The storm is the inner turmoil that we experience, especially once Christ falls asleep. Yet He reminds us that He is still with us, and calms us on our passage to the other shore -- which is a typology or allegorical representation for our glorification -- our passage into the next life.

I won't say that the event did not happen the way described. In fact, this would be the way I would expect God to reveal his true power and purposes to us, and in our daily lives isn't this how it works? Storms on boat rides happen all the time. Do they mean anything at all or not? I am reminded of the scene in Forrest Gump when he is on the shrimp boat in a storm with Lt. Dan (one of the lost tribes of Israel?) Up to that point, Lt. Dan is angry, resentful and cynical because he lost his legs in Vietnam. The storm is his baptism and after that he is a totally new, changed person. Did the author intend all of that when he wrote the book? Ask him. I don't know. But does that matter? Now, of course, Forrest Gump is a fictional character, but we are not therefore forced to say that Jesus and his disciples are fictional characters. Why would that logically follow? But Forrest Gump and Lt. Dan are typologies. They work, because we know them in us, or have seen them in other people, and, moreover, these are universal types and figures.

A little controversy, one might say, exists regarding the author of "The Way of the Pilgrim." The author portrays himself as a rustic. Obviously this is ridiculous. It is a highly literate account (simple but that is often the trademark of the highly literate, to convey complex, multi-layered reality simply, beautifully). But more importantly, how are you going to represent a life time of ascetic struggle, praying in your cell? You represent it by going on a physical journey. Whether that physical journey actually took place or not is, frankly irrelevant, because if you focus on that, you have entirely missed the point. You will think that, gee, the whole point of the book is that I have to go on a physical journey to Jerusalem. But the whole point of Christianity is that Jerusalem is no longer just a geographic spot on the map. Our true spiritual awareness depends entirely on making this shift.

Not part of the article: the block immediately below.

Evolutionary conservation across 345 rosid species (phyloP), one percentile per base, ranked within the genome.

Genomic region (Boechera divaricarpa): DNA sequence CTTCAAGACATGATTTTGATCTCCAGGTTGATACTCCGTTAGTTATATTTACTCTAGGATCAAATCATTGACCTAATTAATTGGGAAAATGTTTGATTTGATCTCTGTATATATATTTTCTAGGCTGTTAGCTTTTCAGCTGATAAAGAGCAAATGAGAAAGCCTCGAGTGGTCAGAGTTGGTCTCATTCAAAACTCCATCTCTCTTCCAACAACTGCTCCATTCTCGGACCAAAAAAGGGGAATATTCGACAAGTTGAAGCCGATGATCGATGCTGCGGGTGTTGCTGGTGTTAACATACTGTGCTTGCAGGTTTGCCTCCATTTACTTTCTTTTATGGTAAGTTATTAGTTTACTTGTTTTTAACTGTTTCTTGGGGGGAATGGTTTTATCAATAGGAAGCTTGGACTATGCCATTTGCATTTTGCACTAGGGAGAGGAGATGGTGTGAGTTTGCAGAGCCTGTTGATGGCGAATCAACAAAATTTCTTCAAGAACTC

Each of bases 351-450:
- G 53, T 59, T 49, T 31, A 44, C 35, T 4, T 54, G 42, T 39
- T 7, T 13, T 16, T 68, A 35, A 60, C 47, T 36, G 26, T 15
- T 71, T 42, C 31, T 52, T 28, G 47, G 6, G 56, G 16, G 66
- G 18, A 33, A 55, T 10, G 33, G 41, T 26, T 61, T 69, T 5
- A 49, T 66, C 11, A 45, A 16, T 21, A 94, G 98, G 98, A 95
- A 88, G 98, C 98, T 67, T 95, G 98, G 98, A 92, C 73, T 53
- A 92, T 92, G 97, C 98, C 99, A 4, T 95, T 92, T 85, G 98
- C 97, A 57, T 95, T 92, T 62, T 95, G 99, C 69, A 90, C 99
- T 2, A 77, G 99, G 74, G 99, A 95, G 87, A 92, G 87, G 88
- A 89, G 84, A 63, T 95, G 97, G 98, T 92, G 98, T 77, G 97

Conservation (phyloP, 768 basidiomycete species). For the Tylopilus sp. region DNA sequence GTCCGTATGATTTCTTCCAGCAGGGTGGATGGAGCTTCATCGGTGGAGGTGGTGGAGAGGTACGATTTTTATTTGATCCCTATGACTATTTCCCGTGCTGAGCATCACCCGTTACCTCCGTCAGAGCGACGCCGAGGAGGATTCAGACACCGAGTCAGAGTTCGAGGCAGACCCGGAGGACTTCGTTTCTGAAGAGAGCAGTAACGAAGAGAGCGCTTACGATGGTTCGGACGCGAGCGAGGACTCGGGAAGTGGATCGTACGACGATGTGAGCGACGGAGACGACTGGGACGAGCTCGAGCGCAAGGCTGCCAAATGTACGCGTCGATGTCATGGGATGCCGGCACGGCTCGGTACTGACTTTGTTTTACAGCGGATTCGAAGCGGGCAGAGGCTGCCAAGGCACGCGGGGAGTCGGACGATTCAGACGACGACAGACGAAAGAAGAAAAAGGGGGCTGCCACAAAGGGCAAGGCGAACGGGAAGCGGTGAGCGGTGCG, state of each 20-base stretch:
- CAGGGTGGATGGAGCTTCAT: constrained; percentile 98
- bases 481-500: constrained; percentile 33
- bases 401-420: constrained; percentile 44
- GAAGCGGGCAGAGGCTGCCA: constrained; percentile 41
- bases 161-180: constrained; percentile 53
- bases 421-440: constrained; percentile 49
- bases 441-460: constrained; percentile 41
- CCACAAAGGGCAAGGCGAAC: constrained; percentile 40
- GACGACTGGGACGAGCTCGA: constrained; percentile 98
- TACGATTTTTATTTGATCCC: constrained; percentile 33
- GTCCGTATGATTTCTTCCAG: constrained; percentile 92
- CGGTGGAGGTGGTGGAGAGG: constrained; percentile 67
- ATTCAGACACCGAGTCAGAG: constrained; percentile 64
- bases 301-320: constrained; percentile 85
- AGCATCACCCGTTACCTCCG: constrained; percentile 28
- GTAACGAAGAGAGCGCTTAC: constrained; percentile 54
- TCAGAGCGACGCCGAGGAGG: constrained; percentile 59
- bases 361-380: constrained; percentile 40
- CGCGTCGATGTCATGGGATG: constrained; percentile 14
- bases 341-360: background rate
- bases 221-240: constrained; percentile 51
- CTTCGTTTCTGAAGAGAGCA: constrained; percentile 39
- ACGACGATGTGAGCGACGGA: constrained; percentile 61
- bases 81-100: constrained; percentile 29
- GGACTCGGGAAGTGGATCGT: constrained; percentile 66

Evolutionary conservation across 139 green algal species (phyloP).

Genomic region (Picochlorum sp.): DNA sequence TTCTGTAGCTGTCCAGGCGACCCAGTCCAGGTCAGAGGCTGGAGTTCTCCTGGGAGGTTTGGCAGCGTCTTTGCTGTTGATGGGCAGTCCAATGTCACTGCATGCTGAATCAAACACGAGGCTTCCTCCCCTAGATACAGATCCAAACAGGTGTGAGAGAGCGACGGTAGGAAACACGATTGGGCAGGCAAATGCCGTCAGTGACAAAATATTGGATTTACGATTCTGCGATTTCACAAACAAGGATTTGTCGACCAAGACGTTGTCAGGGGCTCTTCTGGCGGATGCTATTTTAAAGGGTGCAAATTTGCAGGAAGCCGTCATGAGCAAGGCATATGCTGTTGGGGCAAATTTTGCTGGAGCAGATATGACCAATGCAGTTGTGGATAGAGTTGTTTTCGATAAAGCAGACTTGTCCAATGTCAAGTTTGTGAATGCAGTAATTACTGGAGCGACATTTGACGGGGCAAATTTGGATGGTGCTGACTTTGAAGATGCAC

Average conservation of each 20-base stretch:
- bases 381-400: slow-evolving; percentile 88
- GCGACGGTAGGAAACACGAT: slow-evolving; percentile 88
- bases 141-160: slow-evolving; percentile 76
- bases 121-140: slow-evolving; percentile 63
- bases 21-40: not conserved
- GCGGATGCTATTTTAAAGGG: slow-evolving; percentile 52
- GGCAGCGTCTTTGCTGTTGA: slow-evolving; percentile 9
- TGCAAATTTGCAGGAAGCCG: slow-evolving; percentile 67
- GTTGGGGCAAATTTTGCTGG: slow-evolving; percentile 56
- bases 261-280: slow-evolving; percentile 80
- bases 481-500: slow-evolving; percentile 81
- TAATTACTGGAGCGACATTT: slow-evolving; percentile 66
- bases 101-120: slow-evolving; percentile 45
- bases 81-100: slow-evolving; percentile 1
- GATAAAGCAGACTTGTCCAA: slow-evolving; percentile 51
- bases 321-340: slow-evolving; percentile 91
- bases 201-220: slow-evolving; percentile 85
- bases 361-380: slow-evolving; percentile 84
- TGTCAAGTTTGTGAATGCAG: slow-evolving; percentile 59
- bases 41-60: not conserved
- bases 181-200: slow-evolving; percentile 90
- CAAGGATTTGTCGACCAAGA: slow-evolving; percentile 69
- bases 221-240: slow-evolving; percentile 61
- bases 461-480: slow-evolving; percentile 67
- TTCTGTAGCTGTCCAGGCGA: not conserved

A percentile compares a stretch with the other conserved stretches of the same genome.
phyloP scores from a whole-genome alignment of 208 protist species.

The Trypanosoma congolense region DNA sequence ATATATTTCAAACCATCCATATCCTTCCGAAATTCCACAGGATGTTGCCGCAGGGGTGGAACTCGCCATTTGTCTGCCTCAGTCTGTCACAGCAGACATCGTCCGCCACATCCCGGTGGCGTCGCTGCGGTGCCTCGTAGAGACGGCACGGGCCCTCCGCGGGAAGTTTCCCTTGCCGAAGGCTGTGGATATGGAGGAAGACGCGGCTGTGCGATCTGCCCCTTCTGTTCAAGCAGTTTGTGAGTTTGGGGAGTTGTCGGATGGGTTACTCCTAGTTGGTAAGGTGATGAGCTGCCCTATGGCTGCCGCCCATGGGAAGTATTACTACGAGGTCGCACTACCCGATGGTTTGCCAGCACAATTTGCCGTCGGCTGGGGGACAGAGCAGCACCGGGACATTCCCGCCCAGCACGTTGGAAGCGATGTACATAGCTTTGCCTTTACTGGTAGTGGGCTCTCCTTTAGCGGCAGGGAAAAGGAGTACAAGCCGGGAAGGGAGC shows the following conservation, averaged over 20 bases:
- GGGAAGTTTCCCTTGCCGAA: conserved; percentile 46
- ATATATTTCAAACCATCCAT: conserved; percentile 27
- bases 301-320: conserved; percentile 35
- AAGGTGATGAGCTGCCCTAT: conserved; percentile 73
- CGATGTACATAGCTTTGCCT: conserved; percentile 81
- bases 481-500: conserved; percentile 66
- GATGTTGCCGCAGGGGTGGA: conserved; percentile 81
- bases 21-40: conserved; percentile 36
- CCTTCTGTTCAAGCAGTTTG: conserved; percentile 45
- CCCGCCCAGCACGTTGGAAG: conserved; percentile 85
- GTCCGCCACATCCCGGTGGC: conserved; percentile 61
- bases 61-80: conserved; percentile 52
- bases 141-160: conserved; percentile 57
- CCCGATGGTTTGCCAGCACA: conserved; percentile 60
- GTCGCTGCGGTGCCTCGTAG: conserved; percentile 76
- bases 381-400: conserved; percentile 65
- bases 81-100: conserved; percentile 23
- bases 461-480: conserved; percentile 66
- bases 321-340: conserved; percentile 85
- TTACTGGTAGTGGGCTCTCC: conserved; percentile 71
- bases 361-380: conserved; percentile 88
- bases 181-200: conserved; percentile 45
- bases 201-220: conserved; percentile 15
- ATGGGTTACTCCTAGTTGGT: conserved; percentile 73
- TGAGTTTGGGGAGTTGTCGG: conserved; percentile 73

One obviously has to avoid interpreting any Biblical passage in what we today might call a purely "existential" sense. I about flew out of my pew when my priest on Pascha used the term "deep existential significance." Not that the questions of existence are not of paramount concern. But it can also be a form of reductionism. And so, by the method of existentialist interpretation therefore, Moses never actually ascended Sinai, and never actually was confronted by God dramatically, but had some kind of aha! experience while meditating in his tent, and then gathered together some stone masons to collate what he already knew onto some stone tablets.

On the other hand, concrete physical representations are the classical/ancient way of representing inner spiritual experiences, and there is a problem in over literalizing them, because, just to pose one problem, it would seem that, frankly, that's not really how God works any more. Did God change?

By teaching us in parables, rather than in propositions, Christ opens our eyes to that which is already there and happening all around us. The Fathers use allegory and typology for the same reason. Not as proof texts, although there is that, but so that we can see that the Exodus of the Jews, 3,000 years ago now, is also our Exodus. And the storm on the boat is our storm that is raging, now that Jesus has reposed. Why did he have to go to sleep? Why isn't he here, awake, guiding the boat through the storm? Gee, all of a sudden, I have forgotten everything He taught me, and I am at sea, in a storm, lost -- terrified of dying!!!!!

Now, it seems to me that all of these kinds of factors are also in play in Genesis. Why wouldn't they be?